We returned swiftly downhill to Rosie and trundled back along the road to the Tomdoun Hotel to spend the evening with a few Challengers, including Laura, Alan, Phil, Chris, Dennis, Humphrey to name but a few. There were many who’s names we didn’t catch, or maybe just can’t remember! Lou and Phyllis were there too and had remembered to mention us to Alan, so he knew we were there. All lovely people.

A little later, we left the chaos behind, (and there was chaos!) and tiptoed back to Rosie, whom David had secreted away down the road a little, so we could have a couple of drinks with our meal and wild camp with Rosie for some added fun.

We had a great day, despite my failure to summit my first Munro. I refuse to let myself feel bad about this, it was just not the right day for it. I’ll have another go someday. My overall conclusion is that I am a walker, I can plod all day long, I can do a decent gradient, but I don’t like height. With edges. I’m not and never will be a Munroist, but I don’t have to be to be a walker, so that’s fine with me!

*Cetrizine is a ‘non-drowsy’ hayfever medication. I only have to take half a dose and within a few hours, I’ll be in a truly unpleasant, drug induced sleep. I wake up feeling exceptionally grotty. Loratadine is is another ‘non-drowsy’ hayfever medication. Half a dose, and I’ll be out cold in less than an hour and feel grotty for a day or two after. It’s no fun, but neither are my symptoms in the first place, unable to open swollen, gunk filled eyes, swollen face and lips, unbearable itching, and this year, aggravated asthma. I could go on (and on) but you get the picture. It’s pants.


Martin Rye said...

I get hayfever. In Scotland in May I am fine. Come home and it is hell. Pills control it and that is as best it gets. Summits are great but not the goal. The walk is the goal always for me. Summits a bonus. Keep at it.

Louise said...

Thanks Martin, I know you're right, but I must confess it's some of your photographs of fabulous views that's made me want to see them first hand. Some I will, but not many!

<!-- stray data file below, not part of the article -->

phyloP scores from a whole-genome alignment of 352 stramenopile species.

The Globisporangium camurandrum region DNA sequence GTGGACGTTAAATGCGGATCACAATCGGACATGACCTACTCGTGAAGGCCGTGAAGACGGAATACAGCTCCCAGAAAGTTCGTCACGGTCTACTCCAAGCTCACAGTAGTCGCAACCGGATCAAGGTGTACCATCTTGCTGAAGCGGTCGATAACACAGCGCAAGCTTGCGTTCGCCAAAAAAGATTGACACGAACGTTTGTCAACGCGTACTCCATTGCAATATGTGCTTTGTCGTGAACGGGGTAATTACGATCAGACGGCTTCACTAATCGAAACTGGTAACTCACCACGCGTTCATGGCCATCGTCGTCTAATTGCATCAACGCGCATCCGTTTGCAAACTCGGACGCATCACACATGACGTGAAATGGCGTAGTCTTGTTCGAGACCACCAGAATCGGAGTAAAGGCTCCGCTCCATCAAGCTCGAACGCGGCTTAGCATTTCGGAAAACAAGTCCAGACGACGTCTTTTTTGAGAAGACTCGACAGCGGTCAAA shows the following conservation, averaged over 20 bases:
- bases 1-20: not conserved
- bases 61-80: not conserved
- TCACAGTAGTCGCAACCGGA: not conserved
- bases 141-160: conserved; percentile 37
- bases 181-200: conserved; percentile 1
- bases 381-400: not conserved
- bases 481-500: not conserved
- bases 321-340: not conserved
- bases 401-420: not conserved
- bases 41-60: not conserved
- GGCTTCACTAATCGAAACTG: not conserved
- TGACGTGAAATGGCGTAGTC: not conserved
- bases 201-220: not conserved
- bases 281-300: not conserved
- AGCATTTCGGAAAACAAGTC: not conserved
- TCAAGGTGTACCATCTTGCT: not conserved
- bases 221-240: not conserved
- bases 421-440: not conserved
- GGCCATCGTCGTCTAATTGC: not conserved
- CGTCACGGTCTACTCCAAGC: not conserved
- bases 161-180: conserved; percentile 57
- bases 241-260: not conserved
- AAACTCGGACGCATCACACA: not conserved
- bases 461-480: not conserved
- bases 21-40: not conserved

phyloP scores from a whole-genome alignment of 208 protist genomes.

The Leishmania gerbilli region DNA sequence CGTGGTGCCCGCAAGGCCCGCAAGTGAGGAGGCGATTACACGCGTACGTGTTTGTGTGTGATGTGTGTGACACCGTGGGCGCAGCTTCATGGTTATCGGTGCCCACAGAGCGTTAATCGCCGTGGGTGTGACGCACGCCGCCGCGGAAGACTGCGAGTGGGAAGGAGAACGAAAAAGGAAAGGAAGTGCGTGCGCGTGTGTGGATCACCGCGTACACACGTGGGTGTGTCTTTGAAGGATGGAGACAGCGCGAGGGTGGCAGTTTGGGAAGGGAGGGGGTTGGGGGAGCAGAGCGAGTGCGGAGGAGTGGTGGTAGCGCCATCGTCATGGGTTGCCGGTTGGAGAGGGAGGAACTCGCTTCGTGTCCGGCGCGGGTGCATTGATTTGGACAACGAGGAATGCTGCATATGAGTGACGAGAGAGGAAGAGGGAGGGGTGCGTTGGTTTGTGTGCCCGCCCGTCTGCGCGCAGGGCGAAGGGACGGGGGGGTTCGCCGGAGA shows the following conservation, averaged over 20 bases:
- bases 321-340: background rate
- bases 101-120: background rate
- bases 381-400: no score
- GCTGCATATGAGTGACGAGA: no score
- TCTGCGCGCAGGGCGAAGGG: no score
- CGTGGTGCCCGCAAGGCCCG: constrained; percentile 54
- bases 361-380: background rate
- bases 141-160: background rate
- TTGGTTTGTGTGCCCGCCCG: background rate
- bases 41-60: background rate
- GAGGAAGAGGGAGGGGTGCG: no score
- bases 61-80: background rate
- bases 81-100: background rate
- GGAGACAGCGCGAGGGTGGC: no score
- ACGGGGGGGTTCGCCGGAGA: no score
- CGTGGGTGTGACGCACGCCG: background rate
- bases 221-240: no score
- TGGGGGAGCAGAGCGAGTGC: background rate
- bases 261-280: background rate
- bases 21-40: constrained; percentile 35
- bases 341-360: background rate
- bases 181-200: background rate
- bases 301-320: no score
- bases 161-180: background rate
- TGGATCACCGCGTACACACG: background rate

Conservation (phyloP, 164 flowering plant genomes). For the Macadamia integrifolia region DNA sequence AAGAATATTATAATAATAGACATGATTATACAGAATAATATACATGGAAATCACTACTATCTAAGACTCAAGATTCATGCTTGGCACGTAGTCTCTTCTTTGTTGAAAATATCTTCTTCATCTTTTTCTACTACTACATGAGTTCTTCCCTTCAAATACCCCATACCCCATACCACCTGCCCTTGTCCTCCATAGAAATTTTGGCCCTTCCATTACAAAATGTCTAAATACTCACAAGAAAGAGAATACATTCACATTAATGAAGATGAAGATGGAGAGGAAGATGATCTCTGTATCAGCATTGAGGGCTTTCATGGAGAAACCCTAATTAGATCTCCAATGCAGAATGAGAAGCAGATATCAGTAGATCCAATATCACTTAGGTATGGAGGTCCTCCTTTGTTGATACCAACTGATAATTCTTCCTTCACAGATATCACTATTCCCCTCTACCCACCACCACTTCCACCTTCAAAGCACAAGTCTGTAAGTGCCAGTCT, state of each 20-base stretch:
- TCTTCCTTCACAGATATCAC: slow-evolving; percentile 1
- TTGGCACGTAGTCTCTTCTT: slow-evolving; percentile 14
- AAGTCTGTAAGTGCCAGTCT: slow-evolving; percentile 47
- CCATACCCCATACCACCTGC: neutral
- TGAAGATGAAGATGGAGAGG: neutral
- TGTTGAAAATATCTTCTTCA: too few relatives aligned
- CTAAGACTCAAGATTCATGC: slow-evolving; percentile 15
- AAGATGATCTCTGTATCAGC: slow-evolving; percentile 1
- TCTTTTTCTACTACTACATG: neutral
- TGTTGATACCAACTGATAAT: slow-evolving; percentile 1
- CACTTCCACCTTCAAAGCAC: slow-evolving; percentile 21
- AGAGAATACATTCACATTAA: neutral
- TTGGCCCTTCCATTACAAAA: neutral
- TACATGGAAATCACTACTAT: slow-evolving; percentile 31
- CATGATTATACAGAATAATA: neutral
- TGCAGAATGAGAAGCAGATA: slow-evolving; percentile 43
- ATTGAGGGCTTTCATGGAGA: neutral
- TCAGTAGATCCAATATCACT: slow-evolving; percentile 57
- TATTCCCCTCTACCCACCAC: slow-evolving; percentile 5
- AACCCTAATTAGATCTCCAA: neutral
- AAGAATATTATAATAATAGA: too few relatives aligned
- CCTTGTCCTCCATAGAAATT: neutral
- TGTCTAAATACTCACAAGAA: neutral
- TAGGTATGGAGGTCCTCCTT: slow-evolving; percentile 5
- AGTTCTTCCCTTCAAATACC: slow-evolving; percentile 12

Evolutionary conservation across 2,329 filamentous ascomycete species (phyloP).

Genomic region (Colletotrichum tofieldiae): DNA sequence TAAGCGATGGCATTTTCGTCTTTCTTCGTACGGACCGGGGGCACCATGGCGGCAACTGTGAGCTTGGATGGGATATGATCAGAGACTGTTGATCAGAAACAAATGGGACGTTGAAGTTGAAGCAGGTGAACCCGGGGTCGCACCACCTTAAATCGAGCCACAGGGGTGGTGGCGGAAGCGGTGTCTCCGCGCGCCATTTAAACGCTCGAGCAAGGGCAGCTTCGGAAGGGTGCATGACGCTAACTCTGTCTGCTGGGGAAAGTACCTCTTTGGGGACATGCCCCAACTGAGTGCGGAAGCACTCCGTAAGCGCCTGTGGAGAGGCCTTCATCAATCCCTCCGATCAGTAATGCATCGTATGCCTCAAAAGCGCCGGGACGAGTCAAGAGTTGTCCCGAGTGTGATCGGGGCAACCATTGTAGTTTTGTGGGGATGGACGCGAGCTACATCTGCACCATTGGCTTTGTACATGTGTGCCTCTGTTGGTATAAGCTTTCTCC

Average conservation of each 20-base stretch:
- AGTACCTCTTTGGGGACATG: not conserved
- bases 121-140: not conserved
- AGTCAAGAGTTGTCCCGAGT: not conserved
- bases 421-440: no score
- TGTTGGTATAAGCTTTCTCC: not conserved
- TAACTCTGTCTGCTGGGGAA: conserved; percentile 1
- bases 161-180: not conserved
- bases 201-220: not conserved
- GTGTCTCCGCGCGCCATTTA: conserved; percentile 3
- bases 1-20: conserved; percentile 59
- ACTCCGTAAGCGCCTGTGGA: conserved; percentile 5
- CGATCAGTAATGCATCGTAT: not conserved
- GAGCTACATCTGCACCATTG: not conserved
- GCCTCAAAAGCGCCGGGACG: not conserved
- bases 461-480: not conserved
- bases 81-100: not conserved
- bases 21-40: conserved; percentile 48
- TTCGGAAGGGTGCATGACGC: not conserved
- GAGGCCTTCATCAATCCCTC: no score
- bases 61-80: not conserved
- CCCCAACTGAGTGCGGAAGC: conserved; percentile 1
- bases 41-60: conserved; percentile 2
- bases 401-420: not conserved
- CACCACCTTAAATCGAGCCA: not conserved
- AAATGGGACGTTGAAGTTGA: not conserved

It would be silly to put myself off by making it a trauma rather than an adventure.

Alan Sloman said...

I totally 'get it' with the heights thing. Don't worry about it though - just carry on 'in' the mountains and not necessarily 'on' the mountains.

Having just returned home, the hay fever is back with a vengeance.

It was splendid seeing David and you - Let's hope we all get on the walk next year. Thanks for coming - it's great to meet the people behind the blogs.

Louise said...

Thanks Alan and you are right, being 'in' the mountains is just as breathtaking.

It was great to meet both of you too, and all the other Challengers that were there. It's so good to meet people for real.

And thanks for all the encouragement you give by the way, it really does help.

Martin Rye said...

I forgot I had Hayfever Alan for a few days up in Scotland. Makes a nice break from it this time of the Year. I wonder Louise if you would suffer as much visiting the East of England?

Louise said...

Lived most of my life up until my mid-twenties in Louth, Lincolshire, and suffered terribly, so I'm not sure it would help. To be honest, I think I'm picking up new triggers each year. I start early in the year now, March or even February if it's a mild winter, so trees are the culprit and last year I had horrendous urticaria for three weeks about now, which could have been triggered by the gorse, there's a lot on my regular walks.
The allergies are all connected with the asthma, so I shouldn't moan, I just have to live with it!